Two-factor authentication with SMS is a great way to keep your online accounts safe and secure, but it may not be tough enough. The National Institue of Standards and Technology (NIST) is taking a stance against the popular method and pushing for more complicated versions of two-factor authentication instead.
NIST recently published a public preview of its upcoming special publications. The documents actively discourage using SMS for two-factor authentication, arguing that the system “is deprecated, and will no longer be allowed in future releases of this guidance.” In the short term, SMS will still be allowed as long as you’re not using a virtual phone number service, but it will likely be discouraged entirely in the future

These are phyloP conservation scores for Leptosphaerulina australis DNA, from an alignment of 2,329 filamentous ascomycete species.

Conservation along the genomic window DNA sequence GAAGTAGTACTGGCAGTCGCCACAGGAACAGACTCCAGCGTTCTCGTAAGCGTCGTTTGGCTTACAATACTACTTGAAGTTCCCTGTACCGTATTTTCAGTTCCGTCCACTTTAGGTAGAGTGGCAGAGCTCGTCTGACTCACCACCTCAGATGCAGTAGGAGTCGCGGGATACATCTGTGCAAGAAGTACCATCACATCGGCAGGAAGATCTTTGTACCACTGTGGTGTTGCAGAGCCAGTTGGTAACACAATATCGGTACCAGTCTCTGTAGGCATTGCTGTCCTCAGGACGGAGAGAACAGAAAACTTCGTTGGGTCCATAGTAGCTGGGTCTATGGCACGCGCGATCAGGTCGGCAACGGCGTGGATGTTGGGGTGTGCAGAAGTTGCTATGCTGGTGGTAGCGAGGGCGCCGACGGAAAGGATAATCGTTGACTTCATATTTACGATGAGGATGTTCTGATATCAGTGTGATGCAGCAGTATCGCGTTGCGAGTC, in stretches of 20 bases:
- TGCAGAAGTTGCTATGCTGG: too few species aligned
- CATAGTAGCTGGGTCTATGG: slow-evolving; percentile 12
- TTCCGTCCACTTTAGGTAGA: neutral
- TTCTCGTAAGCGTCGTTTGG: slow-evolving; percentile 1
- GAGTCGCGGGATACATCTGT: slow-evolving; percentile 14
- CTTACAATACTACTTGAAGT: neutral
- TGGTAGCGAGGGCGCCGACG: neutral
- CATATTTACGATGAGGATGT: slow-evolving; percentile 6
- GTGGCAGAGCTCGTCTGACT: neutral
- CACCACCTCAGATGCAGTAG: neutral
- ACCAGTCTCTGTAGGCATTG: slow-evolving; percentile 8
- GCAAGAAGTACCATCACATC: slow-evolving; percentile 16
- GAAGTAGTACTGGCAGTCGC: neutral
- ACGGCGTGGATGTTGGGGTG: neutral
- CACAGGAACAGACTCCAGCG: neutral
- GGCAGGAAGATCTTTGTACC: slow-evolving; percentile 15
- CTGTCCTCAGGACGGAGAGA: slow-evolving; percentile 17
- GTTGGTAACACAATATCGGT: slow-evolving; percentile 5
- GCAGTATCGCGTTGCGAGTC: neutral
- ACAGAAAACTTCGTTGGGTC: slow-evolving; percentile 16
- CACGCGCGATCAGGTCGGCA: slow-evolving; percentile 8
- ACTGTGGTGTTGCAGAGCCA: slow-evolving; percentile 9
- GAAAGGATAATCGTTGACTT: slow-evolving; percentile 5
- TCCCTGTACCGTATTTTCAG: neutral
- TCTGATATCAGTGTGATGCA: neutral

There are plenty of other more complicated alternatives to SMS when it comes two-factor authentication. There’s Google Authenticator, a special smartphone app that generates one-time passwords. You could also carry around a hardware key, which could be a USB dongle or a smart card.
Shifting away from SMS-based two-factor authentication may seem like a strange move, especially when so many people still rely on regular insecure passwords. The NIST clearly wants to improve security overall, but it may actually discourage people from protecting their own accounts as a result.